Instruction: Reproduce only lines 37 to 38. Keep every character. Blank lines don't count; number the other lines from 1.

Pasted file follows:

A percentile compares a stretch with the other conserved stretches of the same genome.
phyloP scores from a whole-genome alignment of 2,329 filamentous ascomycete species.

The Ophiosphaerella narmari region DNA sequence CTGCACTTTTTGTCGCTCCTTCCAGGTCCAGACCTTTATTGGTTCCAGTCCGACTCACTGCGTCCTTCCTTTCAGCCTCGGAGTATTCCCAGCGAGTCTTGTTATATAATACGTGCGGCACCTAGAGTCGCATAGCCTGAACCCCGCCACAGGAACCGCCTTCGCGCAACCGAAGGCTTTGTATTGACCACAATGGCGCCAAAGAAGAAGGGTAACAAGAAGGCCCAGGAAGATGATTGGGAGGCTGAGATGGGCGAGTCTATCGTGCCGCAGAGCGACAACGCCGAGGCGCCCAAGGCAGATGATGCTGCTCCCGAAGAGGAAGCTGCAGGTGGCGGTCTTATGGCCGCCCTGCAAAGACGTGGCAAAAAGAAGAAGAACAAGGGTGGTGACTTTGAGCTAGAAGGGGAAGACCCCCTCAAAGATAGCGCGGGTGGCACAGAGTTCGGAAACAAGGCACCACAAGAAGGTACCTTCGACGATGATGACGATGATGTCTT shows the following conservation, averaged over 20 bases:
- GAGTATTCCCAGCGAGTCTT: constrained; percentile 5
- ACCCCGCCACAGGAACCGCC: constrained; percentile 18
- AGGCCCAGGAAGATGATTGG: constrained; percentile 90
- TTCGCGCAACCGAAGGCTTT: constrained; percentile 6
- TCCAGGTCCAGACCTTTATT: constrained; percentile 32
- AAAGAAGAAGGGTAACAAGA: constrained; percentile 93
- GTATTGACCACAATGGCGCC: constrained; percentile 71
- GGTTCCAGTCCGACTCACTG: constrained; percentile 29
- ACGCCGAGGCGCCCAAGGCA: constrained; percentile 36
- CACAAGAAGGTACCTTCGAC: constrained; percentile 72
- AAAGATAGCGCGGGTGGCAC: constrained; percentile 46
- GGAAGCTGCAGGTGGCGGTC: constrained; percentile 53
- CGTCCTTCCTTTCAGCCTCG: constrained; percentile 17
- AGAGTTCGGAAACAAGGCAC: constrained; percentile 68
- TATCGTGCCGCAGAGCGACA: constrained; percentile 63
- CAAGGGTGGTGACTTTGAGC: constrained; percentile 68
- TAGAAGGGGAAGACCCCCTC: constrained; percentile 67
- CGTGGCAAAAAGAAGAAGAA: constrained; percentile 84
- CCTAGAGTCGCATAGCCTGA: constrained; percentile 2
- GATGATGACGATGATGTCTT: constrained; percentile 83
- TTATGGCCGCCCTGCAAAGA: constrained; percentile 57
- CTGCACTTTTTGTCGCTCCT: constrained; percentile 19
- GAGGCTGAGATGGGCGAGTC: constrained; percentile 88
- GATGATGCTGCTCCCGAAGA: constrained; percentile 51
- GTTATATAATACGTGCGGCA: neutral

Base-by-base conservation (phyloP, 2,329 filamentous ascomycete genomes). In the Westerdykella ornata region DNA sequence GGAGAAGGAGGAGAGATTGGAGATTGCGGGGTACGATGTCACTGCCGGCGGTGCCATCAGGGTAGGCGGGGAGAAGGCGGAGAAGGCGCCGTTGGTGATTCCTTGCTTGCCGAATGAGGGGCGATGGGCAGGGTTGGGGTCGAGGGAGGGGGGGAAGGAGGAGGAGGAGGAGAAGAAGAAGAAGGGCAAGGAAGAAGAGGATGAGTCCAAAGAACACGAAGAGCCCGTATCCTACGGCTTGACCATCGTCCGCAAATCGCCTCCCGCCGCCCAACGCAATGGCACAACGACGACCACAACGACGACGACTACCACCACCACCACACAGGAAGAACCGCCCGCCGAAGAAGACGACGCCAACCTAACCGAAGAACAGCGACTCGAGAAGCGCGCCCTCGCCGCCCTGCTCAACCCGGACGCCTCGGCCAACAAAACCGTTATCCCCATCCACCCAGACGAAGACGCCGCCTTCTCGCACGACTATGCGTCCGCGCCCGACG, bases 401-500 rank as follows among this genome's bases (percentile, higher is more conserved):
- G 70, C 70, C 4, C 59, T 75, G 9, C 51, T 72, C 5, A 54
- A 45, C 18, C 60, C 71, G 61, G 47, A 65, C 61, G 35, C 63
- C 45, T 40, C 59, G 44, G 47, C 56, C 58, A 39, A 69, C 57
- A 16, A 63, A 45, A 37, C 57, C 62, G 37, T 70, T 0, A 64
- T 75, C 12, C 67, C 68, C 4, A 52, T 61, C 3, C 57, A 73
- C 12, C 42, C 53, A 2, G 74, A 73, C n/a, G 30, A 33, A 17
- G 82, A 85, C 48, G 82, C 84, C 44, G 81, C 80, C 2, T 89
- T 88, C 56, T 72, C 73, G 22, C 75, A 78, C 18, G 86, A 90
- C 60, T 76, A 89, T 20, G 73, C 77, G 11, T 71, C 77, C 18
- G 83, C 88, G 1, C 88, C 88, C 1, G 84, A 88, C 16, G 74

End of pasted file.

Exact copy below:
- T 88, C 56, T 72, C 73, G 22, C 75, A 78, C 18, G 86, A 90
- C 60, T 76, A 89, T 20, G 73, C 77, G 11, T 71, C 77, C 18